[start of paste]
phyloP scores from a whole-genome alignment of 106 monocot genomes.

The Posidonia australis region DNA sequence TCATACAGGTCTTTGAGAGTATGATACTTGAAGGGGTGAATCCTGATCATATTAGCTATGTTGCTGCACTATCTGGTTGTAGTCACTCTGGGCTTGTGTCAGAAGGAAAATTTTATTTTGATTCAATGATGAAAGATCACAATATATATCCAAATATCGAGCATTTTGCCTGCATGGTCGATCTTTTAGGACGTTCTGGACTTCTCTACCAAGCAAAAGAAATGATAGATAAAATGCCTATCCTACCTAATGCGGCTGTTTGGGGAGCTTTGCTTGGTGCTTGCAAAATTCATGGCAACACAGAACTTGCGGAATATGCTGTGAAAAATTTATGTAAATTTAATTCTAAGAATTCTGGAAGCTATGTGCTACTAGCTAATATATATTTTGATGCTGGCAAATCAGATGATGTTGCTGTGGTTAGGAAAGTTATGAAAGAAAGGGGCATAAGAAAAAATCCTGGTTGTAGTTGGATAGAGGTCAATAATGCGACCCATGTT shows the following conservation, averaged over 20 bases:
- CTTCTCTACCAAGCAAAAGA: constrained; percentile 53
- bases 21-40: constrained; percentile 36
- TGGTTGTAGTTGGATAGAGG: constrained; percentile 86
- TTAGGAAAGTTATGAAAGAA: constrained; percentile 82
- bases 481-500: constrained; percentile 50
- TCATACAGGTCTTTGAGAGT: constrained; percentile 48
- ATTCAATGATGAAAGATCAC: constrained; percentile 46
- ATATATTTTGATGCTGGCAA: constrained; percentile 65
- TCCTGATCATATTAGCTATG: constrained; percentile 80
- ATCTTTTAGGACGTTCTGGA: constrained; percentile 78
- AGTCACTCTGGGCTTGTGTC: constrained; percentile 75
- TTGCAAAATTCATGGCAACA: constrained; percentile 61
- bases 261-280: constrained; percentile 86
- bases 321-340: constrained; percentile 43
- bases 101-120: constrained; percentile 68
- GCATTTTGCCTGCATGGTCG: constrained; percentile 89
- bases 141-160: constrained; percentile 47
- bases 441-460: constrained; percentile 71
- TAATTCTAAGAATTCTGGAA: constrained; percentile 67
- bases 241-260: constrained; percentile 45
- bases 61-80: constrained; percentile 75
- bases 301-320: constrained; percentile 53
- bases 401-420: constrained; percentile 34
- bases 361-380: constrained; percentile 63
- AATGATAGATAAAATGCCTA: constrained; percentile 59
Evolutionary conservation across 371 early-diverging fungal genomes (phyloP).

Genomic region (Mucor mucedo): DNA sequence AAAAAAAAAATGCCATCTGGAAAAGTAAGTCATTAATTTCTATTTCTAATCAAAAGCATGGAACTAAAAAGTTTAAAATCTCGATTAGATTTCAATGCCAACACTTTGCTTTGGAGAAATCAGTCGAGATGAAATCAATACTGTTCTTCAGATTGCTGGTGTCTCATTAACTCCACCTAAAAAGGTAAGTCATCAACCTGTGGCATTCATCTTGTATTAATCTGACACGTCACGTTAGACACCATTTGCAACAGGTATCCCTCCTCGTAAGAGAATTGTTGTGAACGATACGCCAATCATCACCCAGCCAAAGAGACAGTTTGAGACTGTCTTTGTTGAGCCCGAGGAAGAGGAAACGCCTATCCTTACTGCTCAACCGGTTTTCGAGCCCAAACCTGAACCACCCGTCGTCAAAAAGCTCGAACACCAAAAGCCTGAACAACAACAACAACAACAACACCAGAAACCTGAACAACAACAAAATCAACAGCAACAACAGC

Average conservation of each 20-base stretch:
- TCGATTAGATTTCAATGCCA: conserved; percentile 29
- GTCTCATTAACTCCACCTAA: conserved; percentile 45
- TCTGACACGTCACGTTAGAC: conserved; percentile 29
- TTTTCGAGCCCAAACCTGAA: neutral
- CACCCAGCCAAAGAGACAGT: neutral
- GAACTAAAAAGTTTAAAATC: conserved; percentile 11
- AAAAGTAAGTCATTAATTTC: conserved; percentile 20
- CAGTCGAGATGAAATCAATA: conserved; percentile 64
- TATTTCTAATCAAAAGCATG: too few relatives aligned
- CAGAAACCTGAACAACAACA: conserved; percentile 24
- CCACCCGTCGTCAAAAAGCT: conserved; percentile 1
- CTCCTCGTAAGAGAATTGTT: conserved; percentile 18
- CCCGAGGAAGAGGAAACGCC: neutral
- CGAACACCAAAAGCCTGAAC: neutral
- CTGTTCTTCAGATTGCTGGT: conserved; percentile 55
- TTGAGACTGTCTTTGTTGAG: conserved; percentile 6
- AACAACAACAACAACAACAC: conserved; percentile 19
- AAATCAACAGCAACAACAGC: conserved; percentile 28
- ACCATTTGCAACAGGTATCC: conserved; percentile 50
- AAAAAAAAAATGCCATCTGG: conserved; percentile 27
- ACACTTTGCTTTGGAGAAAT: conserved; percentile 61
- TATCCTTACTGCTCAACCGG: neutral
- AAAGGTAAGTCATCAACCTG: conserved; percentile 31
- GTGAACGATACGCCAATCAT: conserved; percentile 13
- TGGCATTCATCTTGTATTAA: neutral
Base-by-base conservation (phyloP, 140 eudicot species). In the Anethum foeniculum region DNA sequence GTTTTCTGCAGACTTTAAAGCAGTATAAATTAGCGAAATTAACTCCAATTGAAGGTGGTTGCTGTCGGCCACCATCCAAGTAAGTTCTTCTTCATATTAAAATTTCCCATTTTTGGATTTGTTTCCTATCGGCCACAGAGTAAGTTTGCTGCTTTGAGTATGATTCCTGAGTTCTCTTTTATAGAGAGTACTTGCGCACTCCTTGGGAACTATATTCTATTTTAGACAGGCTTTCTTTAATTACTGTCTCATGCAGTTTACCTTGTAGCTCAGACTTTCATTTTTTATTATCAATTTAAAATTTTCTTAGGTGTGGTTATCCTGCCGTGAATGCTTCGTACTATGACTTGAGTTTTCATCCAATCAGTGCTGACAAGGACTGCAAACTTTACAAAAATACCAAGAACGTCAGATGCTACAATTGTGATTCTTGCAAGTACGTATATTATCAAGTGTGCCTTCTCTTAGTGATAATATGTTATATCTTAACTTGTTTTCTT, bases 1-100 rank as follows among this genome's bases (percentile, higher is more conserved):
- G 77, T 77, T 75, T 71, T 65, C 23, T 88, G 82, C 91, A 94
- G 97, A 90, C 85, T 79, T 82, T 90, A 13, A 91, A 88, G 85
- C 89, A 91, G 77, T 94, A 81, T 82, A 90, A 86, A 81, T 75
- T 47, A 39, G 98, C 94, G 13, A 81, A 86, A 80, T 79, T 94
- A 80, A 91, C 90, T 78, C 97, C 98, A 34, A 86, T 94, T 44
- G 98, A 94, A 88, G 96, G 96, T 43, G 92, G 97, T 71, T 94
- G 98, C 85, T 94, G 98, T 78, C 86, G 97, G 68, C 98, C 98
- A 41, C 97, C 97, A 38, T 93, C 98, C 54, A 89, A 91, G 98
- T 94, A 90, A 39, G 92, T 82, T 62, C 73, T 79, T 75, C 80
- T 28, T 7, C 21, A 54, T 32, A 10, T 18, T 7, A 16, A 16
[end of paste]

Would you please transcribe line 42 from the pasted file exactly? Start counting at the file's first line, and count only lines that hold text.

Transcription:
- CTCCTCGTAAGAGAATTGTT: conserved; percentile 18